11D. It would, however, be inconsistent with the policy intent of the amendment for a supply of a surrender of a right or option to acquire another thing to be connected with Australia merely because the supply of the other thing, which will not be supplied as the right or option is being surrendered, would have been connected with Australia had it been supplied. In contrast to the creation, grant, transfer or assignment of a right or option to acquire some other thing that is connected with Australia, with the surrender of a right or option there can be no consumption of the underlying thing in Australia. Taking the approach that paragraph 9-25(5)(c) does not apply to the surrender of a right or option to acquire another thing ensures consistency with the policy intent of the amendment and ensures that paragraph 9-25(5)(c) does not apply inappropriately.

12. In summary, the supply of a right or option is connected with Australia, and therefore a taxable supply if the other requirements of section 9-5 are met, if:

·
the creation, grant, transfer, assignment or surrender of the right or option is done in Australia (paragraph 9-25(5)(a)); or
·
the creation, grant, transfer, assignment or surrender of the right is made by the supplier through an enterprise that the supplier carries on in Australia (paragraph 9-25(5)(b)); or
·
the supply is the creation, grant, transfer or assignment of a right or option to acquire another thing and the supply of that other thing would be connected with Australia (paragraph 9-25(5)(c)).


A supply of a right or option that is not connected with Australia is not a taxable supply under section 9-5.[5]

3. Paragraph 13

Immediately before the paragraph, insert:


GST-free supplies

4. Footnote 9

Omit the text; substitute:


Provided subsection 38-190(2), subsection 38-190(2A) or subsection 38-190(3) does not operate to negate that GST-free status.

5. Paragraph 24

At the end of the paragraph, insert:


[10A] For example in Saga Holidays Limited v. Commissioner of Taxation [2006] FCAFC 191 it was held that the supply of the accommodation component of an Australian tour package by a United Kingdom tour operator (Saga) to non-residents was a contractual right exercisable over or in relation to land and thus a taxable supply of real property connected with Australia. Such a supply would not be covered by item 4.

6. Paragraph 56

At the end of the paragraph, insert:


[14A] See also footnote 10A.

7. Footnote 38

Omit the text; substitute:


Provided subsection 38-190(2) or subsection 38-190(2A) does not operate to negate the GST-free status of the supply.

8. Detailed contents list

Insert:

Connected with Australia 10
GST-free supplies 13

9. References

(a) Omit:

-
TAA 1953 37

substitute:

-
ANTS(GST)A 1999 9-25(5)(a)
-
ANTS(GST)A 1999 9-25(5)(b)
-
ANTS(GST)A 1999 9-25(5)(c)
-
ANTS(GST)A 1999 11-15(2)(a)
-
ANTS(GST)A 1999 38-190(2A)
-
ANTS(GST)A 1999 Div 84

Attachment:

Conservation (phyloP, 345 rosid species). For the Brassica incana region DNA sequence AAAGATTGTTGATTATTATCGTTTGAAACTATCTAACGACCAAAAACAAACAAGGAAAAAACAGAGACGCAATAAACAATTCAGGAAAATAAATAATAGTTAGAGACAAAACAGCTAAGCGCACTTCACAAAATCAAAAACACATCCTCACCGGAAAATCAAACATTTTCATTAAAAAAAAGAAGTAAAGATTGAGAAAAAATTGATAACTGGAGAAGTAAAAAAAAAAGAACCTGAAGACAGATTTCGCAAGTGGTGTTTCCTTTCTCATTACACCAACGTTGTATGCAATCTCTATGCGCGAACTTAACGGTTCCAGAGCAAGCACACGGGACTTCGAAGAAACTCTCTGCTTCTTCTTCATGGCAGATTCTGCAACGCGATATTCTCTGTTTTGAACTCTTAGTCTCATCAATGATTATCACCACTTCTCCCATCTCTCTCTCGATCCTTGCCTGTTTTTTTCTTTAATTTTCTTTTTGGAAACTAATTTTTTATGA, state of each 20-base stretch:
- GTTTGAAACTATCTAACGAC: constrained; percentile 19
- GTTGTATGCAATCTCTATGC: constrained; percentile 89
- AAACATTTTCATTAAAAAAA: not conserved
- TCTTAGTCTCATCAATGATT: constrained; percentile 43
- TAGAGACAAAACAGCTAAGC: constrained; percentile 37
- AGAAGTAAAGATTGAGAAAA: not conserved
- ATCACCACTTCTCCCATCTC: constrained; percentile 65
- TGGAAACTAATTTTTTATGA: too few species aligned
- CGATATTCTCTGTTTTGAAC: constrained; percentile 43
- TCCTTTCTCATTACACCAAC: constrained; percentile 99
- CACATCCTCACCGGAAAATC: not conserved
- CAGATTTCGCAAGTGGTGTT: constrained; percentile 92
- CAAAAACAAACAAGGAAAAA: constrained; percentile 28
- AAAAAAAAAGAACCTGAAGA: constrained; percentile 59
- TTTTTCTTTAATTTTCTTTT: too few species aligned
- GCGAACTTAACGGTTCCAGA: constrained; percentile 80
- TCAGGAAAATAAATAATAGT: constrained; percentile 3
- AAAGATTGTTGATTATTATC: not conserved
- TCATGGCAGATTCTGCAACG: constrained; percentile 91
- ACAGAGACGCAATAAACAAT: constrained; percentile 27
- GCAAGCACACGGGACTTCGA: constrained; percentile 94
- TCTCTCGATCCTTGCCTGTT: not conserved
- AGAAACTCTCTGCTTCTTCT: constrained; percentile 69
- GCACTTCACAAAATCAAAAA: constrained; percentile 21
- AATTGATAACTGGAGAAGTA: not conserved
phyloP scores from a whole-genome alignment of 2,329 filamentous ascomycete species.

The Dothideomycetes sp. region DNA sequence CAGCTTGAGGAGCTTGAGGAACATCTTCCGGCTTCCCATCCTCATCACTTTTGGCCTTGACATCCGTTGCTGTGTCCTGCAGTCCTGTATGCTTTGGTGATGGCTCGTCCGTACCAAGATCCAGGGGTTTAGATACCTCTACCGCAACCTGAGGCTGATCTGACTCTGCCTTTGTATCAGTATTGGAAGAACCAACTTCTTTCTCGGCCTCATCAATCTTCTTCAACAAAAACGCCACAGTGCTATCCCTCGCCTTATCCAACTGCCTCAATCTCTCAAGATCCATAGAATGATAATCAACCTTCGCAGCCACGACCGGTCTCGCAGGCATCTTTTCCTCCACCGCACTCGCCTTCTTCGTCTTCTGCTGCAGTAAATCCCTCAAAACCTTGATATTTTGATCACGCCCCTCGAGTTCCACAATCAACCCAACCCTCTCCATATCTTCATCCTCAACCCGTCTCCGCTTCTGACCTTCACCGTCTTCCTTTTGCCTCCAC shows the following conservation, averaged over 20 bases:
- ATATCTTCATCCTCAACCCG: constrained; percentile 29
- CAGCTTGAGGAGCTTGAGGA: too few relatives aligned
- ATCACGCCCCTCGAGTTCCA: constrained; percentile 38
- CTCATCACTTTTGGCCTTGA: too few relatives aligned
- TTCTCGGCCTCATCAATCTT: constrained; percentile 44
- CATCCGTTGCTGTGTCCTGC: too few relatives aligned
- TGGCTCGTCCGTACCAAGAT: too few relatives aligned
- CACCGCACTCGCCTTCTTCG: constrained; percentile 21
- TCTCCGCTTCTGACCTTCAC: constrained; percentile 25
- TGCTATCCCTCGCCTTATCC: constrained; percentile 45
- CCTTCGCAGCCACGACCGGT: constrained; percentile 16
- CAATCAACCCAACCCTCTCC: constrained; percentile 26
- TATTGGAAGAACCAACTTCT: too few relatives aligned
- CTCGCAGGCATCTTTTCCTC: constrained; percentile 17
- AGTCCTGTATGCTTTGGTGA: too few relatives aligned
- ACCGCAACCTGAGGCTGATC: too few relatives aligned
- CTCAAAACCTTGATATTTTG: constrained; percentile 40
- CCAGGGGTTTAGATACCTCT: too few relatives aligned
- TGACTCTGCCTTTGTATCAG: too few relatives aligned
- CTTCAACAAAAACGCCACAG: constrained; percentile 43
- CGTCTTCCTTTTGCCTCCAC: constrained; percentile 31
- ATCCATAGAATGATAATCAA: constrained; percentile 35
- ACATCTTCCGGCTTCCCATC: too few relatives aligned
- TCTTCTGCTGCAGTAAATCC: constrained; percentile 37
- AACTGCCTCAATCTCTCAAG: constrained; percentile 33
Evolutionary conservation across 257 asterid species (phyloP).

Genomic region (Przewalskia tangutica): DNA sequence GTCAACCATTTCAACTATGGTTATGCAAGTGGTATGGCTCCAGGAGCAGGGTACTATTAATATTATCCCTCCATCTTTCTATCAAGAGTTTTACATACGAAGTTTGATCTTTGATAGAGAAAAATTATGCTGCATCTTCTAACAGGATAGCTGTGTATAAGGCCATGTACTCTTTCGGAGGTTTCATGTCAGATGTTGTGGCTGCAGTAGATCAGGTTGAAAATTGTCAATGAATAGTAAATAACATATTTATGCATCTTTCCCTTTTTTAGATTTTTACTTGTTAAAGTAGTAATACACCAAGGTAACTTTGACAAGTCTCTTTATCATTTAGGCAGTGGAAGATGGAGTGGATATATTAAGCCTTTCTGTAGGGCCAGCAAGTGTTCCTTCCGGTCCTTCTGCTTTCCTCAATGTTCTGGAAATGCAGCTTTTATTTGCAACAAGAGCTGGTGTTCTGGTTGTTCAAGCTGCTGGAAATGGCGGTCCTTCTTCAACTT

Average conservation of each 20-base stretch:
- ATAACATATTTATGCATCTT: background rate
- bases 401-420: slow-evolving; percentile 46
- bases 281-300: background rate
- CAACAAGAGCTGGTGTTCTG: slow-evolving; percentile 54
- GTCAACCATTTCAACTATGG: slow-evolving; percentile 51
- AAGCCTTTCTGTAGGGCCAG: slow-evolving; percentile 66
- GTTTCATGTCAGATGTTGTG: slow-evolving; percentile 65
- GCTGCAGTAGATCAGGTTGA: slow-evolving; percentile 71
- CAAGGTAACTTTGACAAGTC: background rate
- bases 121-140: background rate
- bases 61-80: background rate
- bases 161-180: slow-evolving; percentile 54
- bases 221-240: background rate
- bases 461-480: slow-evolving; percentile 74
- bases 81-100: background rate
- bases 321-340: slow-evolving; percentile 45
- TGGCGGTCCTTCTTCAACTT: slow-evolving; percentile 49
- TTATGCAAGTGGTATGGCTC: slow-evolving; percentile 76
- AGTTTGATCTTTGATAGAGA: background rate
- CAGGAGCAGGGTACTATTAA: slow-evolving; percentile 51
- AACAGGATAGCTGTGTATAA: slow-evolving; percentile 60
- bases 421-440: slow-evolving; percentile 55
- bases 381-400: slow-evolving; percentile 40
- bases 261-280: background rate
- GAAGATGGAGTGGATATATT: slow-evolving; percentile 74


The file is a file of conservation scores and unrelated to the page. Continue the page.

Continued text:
-
TAA 1953 Sch 1 105-60
-
Taxation Laws Amendment Act (No. 1) 2005

(b) Insert:

-
HP Mercantile Pty Ltd v. FC of T 2005 ATC 4571
-
Saga Holidays Limited v. Commissioner of Taxation [2006] FCAFC 191
-
Explanatory Memorandum to the Taxation Laws Amendment Bill (No. 1) 2005

This Addendum explains our view of the law as it applies both before and after its date of issue. You can rely upon this Addendum on and from its date of issue for the purpose of section 105-60 of Schedule 1 to the Taxation Administration Act 1953.

If this Addendum conflicts with a previous private ruling that you have obtained or a previous public ruling, this Addendum prevails. However, if you have relied on a previous ruling (including the public ruling that the Addendum amends), you are protected in respect of what you have done up to the date of issue of the Addendum or, if there is a change to the legislation, you are protected in respect of what you have done up to the date the legislative change takes effect. This means that if you have relied on the earlier ruling and have underpaid an amount of GST, you are not liable for the shortfall prior to either the issue date of this Addendum or the date the legislative change takes effect, as appropriate. Similarly, if you have relied on the earlier ruling you are not liable to repay an amount overpaid by the Commissioner as a refund.

Commissioner of Taxation
17 October 2007

Footnotes

[1A]

Refer to the Addendum to see how it is that the Addendum amends this Ruling.

[3]

Paragraphs 9-25(5)(a) and (b).

[3A]

Paragraph 9-25(5)(c).

[4]

For further detail, see paragraphs 202 to 208 of GSTR 2000/31.

[4A]

This is consistent with Hill J's comments (at paragraph 42) in HP Mercantile Pty Ltd v. FC of T 2005 ATC 4571 with respect to the requirement in paragraph 11-15(2)(a) that an acquisition relates to making supplies that 'would be' input taxed. Hill J noted 'a need in framing a provision disentitling a taxpayer to input tax credits to use a word suggesting conditionality, to ensure that a credit would not be available if there would have been a relationship between the acquisition and a future supply, in the event that no future supply eventuated'.

[4B]

See paragraphs 3.2 to 3.5 of the Explanatory Memorandum to the Taxation Laws Amendment Bill (No. 1) 2005 enacted as Taxation Laws Amendment Act (No. 1) 2005.

[5]

However, an intangible supply from offshore that is not connected with Australia may be a taxable supply under Division 84. Division 84 may also apply where the supply is connected with Australia because of paragraph 9-25(5)(c).

References

ATO references:
NO 2006/20258

ISSN: 1443-5160